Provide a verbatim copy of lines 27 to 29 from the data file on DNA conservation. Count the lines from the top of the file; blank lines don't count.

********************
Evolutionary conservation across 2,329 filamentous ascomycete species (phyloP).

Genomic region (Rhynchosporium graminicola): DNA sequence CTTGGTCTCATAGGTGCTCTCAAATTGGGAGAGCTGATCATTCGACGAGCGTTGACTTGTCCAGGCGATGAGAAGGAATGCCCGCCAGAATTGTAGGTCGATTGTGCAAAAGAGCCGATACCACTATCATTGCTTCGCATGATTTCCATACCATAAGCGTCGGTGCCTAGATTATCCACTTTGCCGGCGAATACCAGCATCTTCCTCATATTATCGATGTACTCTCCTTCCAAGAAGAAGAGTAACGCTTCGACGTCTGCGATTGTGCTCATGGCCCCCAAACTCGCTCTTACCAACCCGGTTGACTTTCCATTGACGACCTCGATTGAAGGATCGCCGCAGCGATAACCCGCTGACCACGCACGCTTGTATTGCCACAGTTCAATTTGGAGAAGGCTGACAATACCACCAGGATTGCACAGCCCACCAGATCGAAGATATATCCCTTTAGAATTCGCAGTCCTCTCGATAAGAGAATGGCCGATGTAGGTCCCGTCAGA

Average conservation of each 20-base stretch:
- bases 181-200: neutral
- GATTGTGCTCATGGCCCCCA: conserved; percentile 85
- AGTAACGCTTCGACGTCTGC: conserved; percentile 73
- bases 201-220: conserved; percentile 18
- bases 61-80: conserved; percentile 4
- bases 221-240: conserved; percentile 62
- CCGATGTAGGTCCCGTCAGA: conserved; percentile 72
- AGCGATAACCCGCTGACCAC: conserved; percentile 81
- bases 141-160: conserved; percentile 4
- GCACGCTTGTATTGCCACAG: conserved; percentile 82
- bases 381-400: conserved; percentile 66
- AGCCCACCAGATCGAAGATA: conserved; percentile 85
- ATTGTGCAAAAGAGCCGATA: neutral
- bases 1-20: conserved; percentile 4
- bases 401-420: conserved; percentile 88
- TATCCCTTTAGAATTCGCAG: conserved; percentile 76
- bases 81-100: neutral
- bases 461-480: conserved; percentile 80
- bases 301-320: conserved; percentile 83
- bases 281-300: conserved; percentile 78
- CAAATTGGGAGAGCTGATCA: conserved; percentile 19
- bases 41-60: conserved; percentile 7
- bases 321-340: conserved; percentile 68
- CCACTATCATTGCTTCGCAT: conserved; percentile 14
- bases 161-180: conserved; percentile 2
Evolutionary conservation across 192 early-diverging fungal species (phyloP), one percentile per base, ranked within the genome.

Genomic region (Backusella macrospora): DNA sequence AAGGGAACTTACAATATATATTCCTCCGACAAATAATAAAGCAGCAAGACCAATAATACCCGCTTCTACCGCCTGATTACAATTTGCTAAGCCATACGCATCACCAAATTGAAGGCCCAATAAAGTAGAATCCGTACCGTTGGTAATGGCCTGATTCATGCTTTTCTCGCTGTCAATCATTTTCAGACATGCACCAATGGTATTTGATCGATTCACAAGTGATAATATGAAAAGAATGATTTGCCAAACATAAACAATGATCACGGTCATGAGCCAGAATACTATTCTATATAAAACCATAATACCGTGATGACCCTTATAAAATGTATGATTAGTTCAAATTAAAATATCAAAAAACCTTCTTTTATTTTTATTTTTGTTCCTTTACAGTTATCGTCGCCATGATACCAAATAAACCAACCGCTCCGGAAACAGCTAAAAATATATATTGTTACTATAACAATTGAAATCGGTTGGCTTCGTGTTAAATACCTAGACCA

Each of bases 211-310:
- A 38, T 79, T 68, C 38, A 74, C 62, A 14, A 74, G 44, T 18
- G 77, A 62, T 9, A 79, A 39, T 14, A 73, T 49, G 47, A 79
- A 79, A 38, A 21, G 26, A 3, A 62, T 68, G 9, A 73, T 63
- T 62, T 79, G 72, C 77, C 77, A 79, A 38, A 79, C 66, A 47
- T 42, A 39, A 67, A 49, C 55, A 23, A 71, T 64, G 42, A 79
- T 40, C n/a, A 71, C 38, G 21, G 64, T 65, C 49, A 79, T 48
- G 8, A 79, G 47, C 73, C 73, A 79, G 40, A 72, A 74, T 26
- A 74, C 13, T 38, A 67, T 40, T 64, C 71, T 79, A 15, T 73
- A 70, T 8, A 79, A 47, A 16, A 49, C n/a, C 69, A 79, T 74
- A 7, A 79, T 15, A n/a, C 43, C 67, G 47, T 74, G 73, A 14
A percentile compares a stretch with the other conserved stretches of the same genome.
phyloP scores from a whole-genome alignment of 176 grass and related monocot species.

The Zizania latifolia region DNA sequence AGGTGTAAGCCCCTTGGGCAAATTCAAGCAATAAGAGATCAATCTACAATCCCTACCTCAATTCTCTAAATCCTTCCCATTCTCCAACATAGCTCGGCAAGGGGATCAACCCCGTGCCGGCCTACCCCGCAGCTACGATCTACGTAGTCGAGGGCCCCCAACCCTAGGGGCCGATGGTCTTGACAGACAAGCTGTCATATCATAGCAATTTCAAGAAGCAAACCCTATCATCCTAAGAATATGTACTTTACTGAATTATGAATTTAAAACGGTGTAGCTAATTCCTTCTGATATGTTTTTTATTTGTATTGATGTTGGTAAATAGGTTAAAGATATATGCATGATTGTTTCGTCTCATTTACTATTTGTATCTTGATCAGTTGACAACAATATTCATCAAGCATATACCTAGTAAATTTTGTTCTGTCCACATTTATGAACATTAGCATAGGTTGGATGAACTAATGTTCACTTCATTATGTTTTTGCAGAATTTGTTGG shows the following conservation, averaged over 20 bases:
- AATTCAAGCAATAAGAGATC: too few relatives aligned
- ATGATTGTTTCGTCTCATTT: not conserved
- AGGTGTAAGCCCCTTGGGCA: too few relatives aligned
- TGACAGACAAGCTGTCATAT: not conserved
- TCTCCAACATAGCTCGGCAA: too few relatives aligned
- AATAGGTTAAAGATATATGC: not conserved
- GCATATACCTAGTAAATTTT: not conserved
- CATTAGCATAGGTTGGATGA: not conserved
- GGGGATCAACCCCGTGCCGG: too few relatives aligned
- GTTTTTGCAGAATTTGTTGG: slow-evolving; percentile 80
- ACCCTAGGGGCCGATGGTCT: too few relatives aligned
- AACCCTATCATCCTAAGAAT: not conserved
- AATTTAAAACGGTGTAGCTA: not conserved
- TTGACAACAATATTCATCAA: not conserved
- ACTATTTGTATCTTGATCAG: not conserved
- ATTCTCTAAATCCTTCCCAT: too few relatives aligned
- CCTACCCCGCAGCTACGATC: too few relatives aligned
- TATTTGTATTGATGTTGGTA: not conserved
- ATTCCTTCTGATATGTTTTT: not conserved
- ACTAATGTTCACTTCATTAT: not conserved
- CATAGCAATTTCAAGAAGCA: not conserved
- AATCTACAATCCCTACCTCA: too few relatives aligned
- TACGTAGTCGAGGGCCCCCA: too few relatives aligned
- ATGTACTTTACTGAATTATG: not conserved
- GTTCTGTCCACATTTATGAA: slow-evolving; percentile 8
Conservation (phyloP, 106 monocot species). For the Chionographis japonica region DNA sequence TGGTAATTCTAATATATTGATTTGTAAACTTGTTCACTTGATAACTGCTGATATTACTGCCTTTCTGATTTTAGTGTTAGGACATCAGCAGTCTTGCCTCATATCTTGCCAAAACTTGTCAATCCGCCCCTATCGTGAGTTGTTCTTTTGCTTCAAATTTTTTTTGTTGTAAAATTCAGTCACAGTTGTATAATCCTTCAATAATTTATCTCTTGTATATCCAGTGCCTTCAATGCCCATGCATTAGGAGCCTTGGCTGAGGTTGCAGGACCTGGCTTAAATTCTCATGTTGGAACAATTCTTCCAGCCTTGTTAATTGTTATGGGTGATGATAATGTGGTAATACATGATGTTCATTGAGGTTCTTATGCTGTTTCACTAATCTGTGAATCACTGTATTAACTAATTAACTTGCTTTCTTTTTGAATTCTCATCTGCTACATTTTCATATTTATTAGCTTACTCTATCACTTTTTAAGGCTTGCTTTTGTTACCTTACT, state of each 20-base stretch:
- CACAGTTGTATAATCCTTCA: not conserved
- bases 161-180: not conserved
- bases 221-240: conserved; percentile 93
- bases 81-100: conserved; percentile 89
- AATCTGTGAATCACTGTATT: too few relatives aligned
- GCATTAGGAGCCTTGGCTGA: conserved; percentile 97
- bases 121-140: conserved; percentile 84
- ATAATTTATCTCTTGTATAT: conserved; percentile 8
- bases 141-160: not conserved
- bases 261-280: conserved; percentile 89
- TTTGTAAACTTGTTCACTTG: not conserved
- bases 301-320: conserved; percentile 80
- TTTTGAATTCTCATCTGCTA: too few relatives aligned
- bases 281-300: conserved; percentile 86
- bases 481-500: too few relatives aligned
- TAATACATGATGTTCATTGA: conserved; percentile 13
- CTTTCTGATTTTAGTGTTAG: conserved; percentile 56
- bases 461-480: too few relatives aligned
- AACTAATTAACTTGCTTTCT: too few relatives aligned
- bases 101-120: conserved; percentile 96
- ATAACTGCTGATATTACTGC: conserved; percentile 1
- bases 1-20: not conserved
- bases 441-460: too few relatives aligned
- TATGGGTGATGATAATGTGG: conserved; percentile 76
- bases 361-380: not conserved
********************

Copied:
- CCACTATCATTGCTTCGCAT: conserved; percentile 14
- bases 161-180: conserved; percentile 2
Evolutionary conservation across 192 early-diverging fungal species (phyloP), one percentile per base, ranked within the genome.